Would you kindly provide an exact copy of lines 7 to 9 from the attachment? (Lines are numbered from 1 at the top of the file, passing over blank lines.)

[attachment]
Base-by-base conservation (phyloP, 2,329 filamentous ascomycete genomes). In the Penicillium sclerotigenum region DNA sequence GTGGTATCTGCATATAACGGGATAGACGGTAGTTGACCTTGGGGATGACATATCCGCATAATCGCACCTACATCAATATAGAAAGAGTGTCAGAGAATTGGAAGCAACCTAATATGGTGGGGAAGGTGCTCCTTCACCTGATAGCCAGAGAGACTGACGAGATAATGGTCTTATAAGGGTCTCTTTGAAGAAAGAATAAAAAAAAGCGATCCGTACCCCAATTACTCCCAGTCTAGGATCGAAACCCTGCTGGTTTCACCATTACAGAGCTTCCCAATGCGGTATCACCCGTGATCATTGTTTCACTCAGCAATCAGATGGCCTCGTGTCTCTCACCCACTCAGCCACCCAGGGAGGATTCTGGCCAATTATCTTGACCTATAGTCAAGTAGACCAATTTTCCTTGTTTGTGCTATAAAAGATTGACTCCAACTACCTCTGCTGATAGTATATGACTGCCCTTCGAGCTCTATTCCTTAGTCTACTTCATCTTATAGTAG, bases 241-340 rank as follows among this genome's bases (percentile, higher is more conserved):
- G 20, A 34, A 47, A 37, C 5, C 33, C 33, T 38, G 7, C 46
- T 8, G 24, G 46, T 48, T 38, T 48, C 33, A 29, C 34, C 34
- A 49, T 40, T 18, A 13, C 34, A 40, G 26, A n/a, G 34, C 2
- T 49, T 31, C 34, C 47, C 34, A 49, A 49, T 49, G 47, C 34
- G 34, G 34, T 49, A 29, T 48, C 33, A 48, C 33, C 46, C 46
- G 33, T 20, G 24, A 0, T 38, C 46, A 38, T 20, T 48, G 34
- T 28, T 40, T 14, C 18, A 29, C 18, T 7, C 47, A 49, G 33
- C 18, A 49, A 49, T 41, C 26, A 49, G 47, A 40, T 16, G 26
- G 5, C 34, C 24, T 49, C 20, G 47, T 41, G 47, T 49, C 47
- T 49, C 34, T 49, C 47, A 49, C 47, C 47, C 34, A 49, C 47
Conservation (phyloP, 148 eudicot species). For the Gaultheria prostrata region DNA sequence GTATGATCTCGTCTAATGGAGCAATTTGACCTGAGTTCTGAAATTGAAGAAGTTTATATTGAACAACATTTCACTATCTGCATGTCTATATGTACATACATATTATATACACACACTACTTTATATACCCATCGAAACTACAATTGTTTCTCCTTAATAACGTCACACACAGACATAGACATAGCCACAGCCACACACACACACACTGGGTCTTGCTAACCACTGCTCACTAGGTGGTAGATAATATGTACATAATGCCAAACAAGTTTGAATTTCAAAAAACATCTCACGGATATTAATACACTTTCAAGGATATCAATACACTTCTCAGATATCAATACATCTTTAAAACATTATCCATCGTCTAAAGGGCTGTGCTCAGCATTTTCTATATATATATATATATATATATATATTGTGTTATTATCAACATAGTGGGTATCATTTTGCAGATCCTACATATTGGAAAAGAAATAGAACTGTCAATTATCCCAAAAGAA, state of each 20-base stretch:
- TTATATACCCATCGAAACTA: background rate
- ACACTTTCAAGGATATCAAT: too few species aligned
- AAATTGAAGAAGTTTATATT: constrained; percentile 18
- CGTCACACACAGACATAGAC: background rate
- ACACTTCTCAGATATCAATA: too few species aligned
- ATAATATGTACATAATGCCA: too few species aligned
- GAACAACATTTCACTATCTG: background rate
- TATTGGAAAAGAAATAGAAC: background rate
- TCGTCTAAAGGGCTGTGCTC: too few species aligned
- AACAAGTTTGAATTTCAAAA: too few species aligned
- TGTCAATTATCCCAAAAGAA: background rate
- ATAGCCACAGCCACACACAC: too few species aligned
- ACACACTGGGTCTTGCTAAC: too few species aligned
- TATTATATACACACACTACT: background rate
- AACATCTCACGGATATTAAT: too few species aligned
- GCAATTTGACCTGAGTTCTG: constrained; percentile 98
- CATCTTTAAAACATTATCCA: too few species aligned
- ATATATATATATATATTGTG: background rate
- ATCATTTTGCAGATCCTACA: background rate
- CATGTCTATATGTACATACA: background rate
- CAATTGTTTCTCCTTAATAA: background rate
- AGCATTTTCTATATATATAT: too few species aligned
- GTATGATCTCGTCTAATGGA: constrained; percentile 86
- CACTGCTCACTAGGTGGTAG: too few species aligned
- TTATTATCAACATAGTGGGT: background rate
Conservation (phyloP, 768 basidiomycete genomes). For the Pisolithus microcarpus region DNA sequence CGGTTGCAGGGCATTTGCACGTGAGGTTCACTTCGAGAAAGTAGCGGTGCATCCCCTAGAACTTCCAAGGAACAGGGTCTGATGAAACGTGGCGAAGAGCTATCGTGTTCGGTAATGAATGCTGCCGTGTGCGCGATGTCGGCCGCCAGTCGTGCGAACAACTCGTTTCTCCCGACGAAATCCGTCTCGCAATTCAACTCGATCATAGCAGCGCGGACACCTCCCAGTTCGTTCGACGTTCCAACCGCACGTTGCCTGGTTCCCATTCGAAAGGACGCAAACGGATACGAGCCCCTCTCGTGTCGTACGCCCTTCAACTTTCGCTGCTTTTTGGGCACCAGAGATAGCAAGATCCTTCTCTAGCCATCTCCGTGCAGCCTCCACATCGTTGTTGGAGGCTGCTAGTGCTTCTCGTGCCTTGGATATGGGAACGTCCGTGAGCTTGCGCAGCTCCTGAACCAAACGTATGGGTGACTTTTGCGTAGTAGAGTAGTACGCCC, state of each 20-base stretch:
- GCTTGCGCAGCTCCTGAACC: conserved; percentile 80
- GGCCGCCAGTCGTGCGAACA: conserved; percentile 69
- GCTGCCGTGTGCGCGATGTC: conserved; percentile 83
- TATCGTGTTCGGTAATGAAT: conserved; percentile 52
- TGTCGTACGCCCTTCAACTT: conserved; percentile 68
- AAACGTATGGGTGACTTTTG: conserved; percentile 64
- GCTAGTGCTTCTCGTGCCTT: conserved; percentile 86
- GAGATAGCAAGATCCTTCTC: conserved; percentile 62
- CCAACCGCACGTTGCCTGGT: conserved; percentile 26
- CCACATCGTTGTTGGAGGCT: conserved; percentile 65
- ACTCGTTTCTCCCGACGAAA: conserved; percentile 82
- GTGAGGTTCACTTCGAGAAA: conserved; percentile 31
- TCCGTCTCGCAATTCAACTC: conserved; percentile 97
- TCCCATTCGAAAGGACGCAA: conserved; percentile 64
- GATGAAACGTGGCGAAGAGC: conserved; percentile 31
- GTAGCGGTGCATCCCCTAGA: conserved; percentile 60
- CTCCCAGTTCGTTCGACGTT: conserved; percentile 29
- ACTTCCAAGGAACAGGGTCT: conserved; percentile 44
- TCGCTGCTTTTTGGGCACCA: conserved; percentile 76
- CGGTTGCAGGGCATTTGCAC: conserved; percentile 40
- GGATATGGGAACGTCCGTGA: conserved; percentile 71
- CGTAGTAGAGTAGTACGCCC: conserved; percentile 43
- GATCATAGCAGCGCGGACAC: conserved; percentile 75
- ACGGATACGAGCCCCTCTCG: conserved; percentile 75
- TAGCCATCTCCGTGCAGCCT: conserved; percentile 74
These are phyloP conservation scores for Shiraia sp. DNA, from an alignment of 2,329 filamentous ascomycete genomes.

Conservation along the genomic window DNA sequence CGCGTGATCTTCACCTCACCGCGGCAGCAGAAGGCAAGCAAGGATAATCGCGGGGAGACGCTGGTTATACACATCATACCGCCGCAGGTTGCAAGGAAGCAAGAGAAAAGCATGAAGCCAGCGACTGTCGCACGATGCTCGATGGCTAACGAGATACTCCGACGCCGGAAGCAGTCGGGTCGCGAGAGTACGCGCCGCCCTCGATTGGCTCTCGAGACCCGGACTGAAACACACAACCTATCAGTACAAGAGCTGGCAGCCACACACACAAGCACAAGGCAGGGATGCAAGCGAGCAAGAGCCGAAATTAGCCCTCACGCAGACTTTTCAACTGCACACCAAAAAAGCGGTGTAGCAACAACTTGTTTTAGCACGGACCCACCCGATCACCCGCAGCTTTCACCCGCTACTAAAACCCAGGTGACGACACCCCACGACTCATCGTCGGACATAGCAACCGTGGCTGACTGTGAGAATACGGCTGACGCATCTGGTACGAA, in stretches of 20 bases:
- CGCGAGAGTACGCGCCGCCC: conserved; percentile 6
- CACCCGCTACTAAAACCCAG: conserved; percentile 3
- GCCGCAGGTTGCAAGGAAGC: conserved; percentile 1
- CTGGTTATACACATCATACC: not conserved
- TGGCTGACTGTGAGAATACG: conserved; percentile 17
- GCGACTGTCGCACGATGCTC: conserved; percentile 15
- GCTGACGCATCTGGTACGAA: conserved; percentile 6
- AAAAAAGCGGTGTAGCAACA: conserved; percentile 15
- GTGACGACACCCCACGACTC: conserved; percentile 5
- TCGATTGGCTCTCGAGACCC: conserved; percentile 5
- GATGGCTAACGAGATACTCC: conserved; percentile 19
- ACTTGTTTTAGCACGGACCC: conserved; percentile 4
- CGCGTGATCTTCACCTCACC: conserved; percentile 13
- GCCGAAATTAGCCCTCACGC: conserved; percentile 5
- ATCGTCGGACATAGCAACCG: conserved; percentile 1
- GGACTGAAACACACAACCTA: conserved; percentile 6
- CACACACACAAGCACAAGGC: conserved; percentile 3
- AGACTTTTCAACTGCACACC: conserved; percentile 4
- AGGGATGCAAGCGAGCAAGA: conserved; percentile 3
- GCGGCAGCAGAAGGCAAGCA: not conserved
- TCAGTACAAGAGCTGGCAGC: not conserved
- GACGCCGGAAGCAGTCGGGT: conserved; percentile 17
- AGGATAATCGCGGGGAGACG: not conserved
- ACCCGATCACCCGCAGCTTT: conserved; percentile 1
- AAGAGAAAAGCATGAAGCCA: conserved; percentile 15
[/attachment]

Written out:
- G 33, T 20, G 24, A 0, T 38, C 46, A 38, T 20, T 48, G 34
- T 28, T 40, T 14, C 18, A 29, C 18, T 7, C 47, A 49, G 33
- C 18, A 49, A 49, T 41, C 26, A 49, G 47, A 40, T 16, G 26